Finding God – Volume 1

I struggle with the world absolute. I find that nothing on this planet is absolute. The sun will always rise, until it doesn’t. Eventually our Sun will burn out as all stars do, and it will no longer rise. We will have air to breathe, until we do something stupid as a species and no longer have our protective barrier that separates us from the damaging sunlight. Time has a way of changing everything; from thoughts to perspective.

If you would have asked me at 9 years old, if I believed in God, I’d of probably told you that I didn’t know. I wasn’t raised in church, and I had a pretty unorthodox childhood. God just wasn’t someone I knew too much about. Occasionally we went to church for free food, but it was never something we went to regularly. My parents decided that we would discover religion on our own.

Boy did I. I discovered that organized religion was the reason every war was fought, and entire groups of people used it to subjugate another group of people. Over and over, in every area of the globe, people were fighting in the name of their God.

It took me becoming a grandparent to understand religion. I watch my daughter parent her two children, and I see how what is taught, is absorbed differently than the intent with which it was given. To put plainly, I see my daughter taking the life lessons I’ve taught her and putting her own unique spin on things. While I don’t often agree with how things happen in the moment, I must acknowledge that they are effective.

I’m currently reading a book that has alluded to a process in which the books of the Bible were arranged, and how they were compiled. This one tidbit of information changed how I looked at the Bible.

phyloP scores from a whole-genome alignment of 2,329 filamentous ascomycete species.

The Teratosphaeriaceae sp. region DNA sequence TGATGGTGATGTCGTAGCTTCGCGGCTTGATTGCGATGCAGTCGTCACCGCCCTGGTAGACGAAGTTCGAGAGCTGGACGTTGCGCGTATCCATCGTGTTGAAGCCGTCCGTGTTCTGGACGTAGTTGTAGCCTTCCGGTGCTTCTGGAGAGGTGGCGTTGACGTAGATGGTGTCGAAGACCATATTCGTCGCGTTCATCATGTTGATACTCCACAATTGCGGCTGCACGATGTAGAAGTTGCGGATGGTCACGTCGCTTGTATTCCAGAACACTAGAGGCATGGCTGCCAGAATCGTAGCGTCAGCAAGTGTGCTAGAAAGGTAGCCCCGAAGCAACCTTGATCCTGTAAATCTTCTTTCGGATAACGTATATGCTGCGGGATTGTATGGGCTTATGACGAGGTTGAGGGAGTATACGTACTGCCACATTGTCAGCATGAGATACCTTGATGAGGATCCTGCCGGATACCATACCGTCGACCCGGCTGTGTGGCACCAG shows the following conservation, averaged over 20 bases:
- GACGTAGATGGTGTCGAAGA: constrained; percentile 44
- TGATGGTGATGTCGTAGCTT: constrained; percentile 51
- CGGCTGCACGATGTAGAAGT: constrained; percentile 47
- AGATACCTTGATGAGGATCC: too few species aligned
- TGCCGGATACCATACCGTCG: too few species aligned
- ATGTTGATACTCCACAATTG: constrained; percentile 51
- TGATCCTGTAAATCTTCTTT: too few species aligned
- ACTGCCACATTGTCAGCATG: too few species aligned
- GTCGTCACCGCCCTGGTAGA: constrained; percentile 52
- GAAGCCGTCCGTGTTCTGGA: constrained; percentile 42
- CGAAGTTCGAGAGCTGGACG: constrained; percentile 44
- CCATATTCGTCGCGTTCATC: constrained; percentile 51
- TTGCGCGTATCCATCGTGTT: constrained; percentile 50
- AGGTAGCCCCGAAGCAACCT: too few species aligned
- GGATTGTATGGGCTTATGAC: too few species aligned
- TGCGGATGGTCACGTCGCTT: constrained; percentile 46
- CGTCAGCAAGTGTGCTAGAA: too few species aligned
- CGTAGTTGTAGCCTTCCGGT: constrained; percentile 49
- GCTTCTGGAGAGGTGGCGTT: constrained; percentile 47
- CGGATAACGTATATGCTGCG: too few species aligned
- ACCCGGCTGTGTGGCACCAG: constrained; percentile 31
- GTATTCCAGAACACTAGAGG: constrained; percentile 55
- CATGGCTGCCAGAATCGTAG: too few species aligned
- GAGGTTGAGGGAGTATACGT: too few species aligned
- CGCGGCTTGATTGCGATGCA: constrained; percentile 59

Prior to reading this book, I’d always just kind of assumed that men wrote this book to have something to point to when they need a new reason to make someone a slave, or blow something up. It’s a very sexist point of view, but it’s mine, so there it is. Women use the book to attempt to make some sense of the oppressed place they hold throughout the world.

What I truly, truly couldn’t understand about religion is how humans who can trace their ancestry back to slavery could follow a religion forced upon them hundreds of years ago when they didn’t have a choice but to follow it.

That has always stuck with me. What would cause a large group of people to follow a religion shared by those who oppressed them.

It’s easy to seek God when you’re life has fallen apart. When you are hopeless, and at the end of your rope, it’s easy. It’s hard when you’re flying high. Then I went to church.

It wasn’t life altering, or even faith-affirming, but I understood it. When the pastor spoke, I ‘got’ what he was saying. It made sense. It didn’t feel like hypocritical nonsense just listening to it.

So then I wanted to learn why this pastor spoke so differently than the others, but gave the same message. I wanted to find the peace in myself that the people who go to that church seem to experience. Life is hard, but its easier knowing that this isn’t all there is.

My name is Kristy Denice Bock, and I believe in God. I believe Jesus Christ walked this earth, was crucified, and arose after three days. I still struggle with religion.

I’m trying to read both the Bible, and books about the Bible so I understand what I’m reading. Last night I read Matthews Chapters 1-10. At first I couldn’t get past all the platitudes Jesus used when he spoke. Then I looked at it again from the perspective of an editor, and accepted that he probably said tons of other things, but they were inconsequential and were left out for the sake of time. I don’t know if that’s true or not, but it settled my mind.

So here I am, on a spiritual journey, to find out if I can join a church, while still really feeling animosity toward religion because of the deaths attributed to its followers, and force myself to give 10% of my paycheck up each week. I don’t know how I feel about tithing. Baby steps today. We’ll work that all out another day.



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